Other D.O.s, who were strongly opposed to the California amalgamation efforts from the beginning launched an aggressive campaign to take advantage of these events to solidify the osteopathic profession. As the M.D.s began to remove the barriers that had prevented D.O.s from joining their ranks, osteopathic state societies renewed their campaign to achieve unlimited licensure in the remaining states -- a feat ultimately accomplished in 1974. The federal government, bowing to AOA pressure, agreed to admit D.O.s into the armed services medical corps and the Public Health Service, and made osteopathic schools eligible for the same capitation and other grant programs available to allopathic medical schools.

Osteopathic schools, which had historically produced generalist physicians who served in rural and other underserved areas, became desirable to state planners; with generous start-up and capitation funds now available, there was an explosion in osteopathic undergraduate education. In 1968 there were but 5 schools. In 1981 there were 15 -- including, for the first time, university-affiliated colleges. There was also a corresponding tripling in the number of graduates during those years. Although this increase was to eventually produce serious negative consequences for the profession on the postdoctoral level, osteopathic leaders believed they had won the battle to remain a separate and independent profession -- at least in the short run.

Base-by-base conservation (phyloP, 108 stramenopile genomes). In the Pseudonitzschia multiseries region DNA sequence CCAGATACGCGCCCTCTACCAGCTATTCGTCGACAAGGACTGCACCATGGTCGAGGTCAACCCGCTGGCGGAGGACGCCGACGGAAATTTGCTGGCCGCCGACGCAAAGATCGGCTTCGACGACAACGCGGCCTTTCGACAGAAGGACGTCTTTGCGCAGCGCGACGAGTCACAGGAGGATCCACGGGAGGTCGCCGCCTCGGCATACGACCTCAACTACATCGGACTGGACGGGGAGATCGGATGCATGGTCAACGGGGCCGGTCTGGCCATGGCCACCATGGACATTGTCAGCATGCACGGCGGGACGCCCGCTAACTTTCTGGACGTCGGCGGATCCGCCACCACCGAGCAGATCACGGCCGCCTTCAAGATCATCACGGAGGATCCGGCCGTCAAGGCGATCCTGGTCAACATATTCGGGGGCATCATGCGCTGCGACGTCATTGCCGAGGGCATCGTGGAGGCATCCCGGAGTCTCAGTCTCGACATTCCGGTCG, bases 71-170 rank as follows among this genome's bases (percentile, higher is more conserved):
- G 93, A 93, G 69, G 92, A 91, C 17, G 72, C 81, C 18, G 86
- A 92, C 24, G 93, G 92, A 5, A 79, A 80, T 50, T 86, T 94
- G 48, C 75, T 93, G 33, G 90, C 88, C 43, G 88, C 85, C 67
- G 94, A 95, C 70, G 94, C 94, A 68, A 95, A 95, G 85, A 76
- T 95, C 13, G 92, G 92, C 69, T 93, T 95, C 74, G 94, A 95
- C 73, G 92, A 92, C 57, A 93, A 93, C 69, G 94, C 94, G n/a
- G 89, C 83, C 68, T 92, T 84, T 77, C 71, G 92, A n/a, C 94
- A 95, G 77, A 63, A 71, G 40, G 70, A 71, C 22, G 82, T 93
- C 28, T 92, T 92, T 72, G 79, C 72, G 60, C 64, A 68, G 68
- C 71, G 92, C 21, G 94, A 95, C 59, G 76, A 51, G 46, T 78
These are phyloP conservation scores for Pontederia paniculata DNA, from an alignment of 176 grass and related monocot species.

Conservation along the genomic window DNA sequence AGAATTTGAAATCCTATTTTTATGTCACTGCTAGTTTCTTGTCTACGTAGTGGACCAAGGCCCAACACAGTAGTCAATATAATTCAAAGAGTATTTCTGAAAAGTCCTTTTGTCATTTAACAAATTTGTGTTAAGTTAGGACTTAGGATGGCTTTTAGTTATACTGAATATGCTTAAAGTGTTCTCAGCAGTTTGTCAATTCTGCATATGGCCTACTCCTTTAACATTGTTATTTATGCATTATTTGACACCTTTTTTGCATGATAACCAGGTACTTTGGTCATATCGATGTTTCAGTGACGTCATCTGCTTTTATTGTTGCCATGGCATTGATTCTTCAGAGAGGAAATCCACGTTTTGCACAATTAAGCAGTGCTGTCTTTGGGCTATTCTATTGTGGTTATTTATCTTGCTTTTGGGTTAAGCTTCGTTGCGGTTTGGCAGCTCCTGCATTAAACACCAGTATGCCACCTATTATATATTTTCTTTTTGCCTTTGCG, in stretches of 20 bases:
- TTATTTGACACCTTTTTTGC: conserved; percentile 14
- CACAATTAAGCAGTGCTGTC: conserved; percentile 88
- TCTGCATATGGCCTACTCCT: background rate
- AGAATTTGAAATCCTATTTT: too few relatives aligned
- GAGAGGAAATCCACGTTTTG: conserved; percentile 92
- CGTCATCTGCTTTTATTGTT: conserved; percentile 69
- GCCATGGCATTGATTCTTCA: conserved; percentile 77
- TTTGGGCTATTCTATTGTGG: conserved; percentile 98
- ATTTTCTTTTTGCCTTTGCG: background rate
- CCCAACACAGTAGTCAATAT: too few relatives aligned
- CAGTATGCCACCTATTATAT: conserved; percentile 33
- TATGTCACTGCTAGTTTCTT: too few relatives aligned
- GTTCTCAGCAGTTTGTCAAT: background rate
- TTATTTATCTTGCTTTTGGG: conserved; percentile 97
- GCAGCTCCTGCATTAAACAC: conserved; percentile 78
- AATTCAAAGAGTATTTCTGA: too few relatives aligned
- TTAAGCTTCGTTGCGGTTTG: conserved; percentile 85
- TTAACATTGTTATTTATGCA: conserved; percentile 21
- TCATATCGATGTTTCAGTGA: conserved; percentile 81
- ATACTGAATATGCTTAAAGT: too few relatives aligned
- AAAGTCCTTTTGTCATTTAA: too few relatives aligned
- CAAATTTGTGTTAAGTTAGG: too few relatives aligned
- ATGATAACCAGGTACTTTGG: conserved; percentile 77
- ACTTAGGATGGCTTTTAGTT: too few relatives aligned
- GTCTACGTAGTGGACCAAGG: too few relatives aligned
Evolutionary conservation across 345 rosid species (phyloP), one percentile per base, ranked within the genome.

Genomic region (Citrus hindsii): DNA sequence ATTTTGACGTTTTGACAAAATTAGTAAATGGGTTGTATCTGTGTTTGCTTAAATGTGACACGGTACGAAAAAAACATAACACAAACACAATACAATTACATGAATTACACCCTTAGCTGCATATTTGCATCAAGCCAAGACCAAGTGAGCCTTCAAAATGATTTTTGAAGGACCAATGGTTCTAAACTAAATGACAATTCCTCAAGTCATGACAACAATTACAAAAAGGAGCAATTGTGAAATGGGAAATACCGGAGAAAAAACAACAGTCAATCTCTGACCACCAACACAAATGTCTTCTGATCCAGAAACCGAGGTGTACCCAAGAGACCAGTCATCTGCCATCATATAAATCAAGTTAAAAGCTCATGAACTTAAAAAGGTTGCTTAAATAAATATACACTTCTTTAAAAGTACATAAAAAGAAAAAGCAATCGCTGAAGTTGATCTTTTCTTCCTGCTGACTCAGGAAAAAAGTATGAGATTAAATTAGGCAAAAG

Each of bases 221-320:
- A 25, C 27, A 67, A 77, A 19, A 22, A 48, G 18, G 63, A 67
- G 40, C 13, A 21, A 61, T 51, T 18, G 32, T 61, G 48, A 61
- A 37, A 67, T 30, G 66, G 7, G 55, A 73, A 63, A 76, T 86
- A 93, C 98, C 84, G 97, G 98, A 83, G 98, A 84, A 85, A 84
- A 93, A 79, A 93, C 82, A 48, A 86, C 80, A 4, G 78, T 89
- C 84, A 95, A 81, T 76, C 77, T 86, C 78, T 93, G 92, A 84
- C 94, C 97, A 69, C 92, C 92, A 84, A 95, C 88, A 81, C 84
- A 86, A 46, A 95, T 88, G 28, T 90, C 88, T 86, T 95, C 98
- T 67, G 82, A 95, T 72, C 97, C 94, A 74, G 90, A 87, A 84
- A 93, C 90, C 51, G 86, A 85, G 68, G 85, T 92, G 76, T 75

In the last two decades, osteopathic medicine has had to face significant and difficult structural and ideological issues. Though on the surface these problems seem unrelated, they are tied together in a most fundamental way. The current challenge for osteopathic medicine is that of distinctiveness -- the need for this profession to carve out an independent identity based on a distinct philosophy that should be reflected in the content of what is taught, the practice of its clinicians, and in the environment of its institutions.

Though the number of osteopathic schools and graduates multiplied quickly in the 1970s, the number of osteopathic training hospitals during the same period declined slightly. The number of internship and residency positions in existing facilities increased through the mid-1980s, but there was growing anxiety with each new senior class that there would not be a quality internship position available for them. This problem was greatly exacerbated by the closure of several osteopathic hospitals later in the 1980s, which led a greater percentage of osteopathic graduates to choose non- AOA approved internships in allopathic hospitals.

The closure of these osteopathic hospitals can be attributed to a number of well-documented factors affecting both allopathic and osteopathic institutions, Greater third-party oversight has led to tests and procedures being done out-of-hospital, sharply reducing the overall need for hospitalization. A patient's average length of stay has been dramatically reduced through insurance company authorizations, peer review, and, DRGs. With an over-bedding problem in many localities, those institutions that were smaller, were undercapitalized, had older plants, and were located in areas with large numbers of uninsured or inadequately insured people were less likely to remain economically solvent, and, consequently, were more likely to close their doors.